United States of America, Plaintiff-appellee, v. Koy Clifton Board, Defendant-appellant, 929 F.2d 694 (4th Cir. 1991)Annotate this Case
Appeal from the United States District Court for the Western District of Virginia, at Roanoke. James C. Turk, Chief District Judge. (CR-90-45-02-R)
Gary M. Bowman, Martin, Hopkins, Lemon & Edwards, Roanoke, Va., for appellant.
E. Montgomery Tucker, United States Attorney, Ray B. Fitzgerald, Jr., Assistant United States Attorney, Roanoke, Va., for appellee.
Before PHILLIPS, MURNAGHAN and SPROUSE, Circuit Judges.
Koy Clifton Board appeals from a jury verdict which found him guilty of possession of crack cocaine with intent to distribute. We affirm.
Roanoke police officers stopped Board and others in the Roanoke airport after they arrived on a plane from New York City. The officers stopped the group of passengers because the officers' observations corroborated information they had received from an anonymous caller. Two officers followed Board as he walked through the terminal and exited to an airport limousine. As Board entered the vehicle, one officer asked to speak with him. The officer informed Board that he had information that he was carrying crack cocaine and asked if he could search his luggage. Board consented to the search; the officer did not find any cocaine in the bag.
The officer then asked Board if he could search his person. Both police officers who were present testified in a suppression hearing that Board consented to the search of his person. The officer noticed a bulge in Board's jacket pocket and removed bags containing crack. Board implied that because of the way the police officers were standing and because he was standing against the limousine, the circumstances of the search of his person were coercive.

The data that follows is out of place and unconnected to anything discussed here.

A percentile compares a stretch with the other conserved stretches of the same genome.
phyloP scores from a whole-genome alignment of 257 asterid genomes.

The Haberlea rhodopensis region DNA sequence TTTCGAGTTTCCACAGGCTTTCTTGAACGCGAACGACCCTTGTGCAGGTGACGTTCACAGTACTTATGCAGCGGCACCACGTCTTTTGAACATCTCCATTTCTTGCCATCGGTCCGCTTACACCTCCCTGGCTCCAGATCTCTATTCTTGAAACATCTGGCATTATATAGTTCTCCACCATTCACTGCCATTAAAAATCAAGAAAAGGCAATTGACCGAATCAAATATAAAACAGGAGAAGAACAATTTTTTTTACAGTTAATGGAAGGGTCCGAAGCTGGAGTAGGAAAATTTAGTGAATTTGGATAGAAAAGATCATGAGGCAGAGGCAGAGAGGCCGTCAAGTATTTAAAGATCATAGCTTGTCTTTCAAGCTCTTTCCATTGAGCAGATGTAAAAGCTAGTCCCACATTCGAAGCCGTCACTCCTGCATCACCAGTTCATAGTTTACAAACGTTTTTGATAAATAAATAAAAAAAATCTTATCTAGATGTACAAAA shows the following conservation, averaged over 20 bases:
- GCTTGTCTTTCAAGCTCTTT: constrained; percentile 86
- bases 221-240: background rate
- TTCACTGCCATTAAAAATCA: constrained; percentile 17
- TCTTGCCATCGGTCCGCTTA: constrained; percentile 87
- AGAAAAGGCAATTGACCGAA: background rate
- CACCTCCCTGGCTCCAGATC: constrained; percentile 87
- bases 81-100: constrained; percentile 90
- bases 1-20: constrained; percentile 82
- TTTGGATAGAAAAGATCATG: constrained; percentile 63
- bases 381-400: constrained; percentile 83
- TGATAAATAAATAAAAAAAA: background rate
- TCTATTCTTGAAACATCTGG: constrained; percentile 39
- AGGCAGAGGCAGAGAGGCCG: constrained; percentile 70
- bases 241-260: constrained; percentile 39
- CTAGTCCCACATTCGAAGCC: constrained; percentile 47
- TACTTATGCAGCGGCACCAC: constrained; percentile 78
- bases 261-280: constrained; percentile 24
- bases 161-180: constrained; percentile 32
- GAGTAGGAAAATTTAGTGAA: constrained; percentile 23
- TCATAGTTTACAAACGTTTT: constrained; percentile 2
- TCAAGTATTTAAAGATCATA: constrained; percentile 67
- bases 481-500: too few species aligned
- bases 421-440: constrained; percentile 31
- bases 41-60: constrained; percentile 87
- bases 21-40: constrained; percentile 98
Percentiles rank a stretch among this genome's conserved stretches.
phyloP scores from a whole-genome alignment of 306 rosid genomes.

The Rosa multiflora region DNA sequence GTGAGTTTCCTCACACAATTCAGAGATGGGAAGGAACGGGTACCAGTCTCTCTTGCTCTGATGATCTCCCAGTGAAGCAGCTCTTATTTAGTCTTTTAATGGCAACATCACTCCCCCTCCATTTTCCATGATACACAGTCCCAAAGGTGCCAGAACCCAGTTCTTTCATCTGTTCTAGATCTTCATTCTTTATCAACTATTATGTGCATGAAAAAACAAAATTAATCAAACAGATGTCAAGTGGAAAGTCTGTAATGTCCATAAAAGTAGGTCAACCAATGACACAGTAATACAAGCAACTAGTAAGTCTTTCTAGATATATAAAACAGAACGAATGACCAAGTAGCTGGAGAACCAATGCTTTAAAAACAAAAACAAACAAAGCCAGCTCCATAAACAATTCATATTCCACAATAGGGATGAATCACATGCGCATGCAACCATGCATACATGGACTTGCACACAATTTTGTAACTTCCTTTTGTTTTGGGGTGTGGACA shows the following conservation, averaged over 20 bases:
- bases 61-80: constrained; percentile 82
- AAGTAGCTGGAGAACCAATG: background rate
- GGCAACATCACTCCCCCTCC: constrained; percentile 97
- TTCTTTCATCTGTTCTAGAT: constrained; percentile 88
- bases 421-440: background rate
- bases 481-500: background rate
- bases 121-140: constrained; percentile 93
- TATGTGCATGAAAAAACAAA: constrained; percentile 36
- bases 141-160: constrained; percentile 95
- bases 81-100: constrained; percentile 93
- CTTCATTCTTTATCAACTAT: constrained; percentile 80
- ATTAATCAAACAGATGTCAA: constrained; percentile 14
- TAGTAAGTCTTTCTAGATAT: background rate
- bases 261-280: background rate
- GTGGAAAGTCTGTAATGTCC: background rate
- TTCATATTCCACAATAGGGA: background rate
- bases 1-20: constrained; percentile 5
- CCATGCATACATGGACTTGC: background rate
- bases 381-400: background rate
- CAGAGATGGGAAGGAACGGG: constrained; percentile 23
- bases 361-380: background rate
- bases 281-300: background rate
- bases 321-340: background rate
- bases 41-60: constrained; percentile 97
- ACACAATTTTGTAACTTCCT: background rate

At the suppression hearing, the district court found that Board was "free to go at all times" during his encounter with the police officers. The court found "that the search was with the consent of Mr. Board, that Mr. Board was free to go, that he consented to the search" and then denied the motion to suppress.
The district court's determination that a defendant voluntarily consented to a search is a finding of fact that should be upheld on appeal unless it is clearly erroneous. United States v. Wilson, 895 F.2d 168, 172 (4th Cir. 1990); United States v. Hummer, 916 F.2d 186 (4th Cir. 1990). Since the record adequately supports the district court's finding that Board's consent to the search was voluntary, we find that that determination is not clearly erroneous.
Board argues that his consent to the search was involuntary because he was detained by the police and could not have moved away from them if he desired; he asserted that the policemen had pinned him against the doorway of the car when they searched his person. The district court's finding, however, that Board was "free to go at all times" during the encounter is adequately supported by the record. Board also contends that his consent was involuntary because the police did not inform him that he could refuse consent to the search. Proof of knowledge of a right to refuse consent is not necessary in determining effective consent to a search. Wilson, 895 F.2d at 172. Finally, Board asserts that his consent to a search of his person when he knew he had cocaine in his possession is evidence that his consent was coerced. But whether consent was wise or unwise is irrelevant to the determination of voluntariness of consent.
Board also asserts on appeal that the failure of the police officers to inform him that he had the right to refuse consent violated his right to procedural due process. The Constitution does not require "proof of knowledge of a right to refuse as the sine qua non of an effective consent to a search." Wilson, 895 F.2d at 172 (4th Cir. 1990), quoting United States v. Mendenhall, 446 U.S. 544, 558 (1980).
For the foregoing reasons, we affirm Board's conviction. We dispense with oral argument because the facts and legal contentions are adequately presented in the materials before the Court and argument would not aid the decisional process.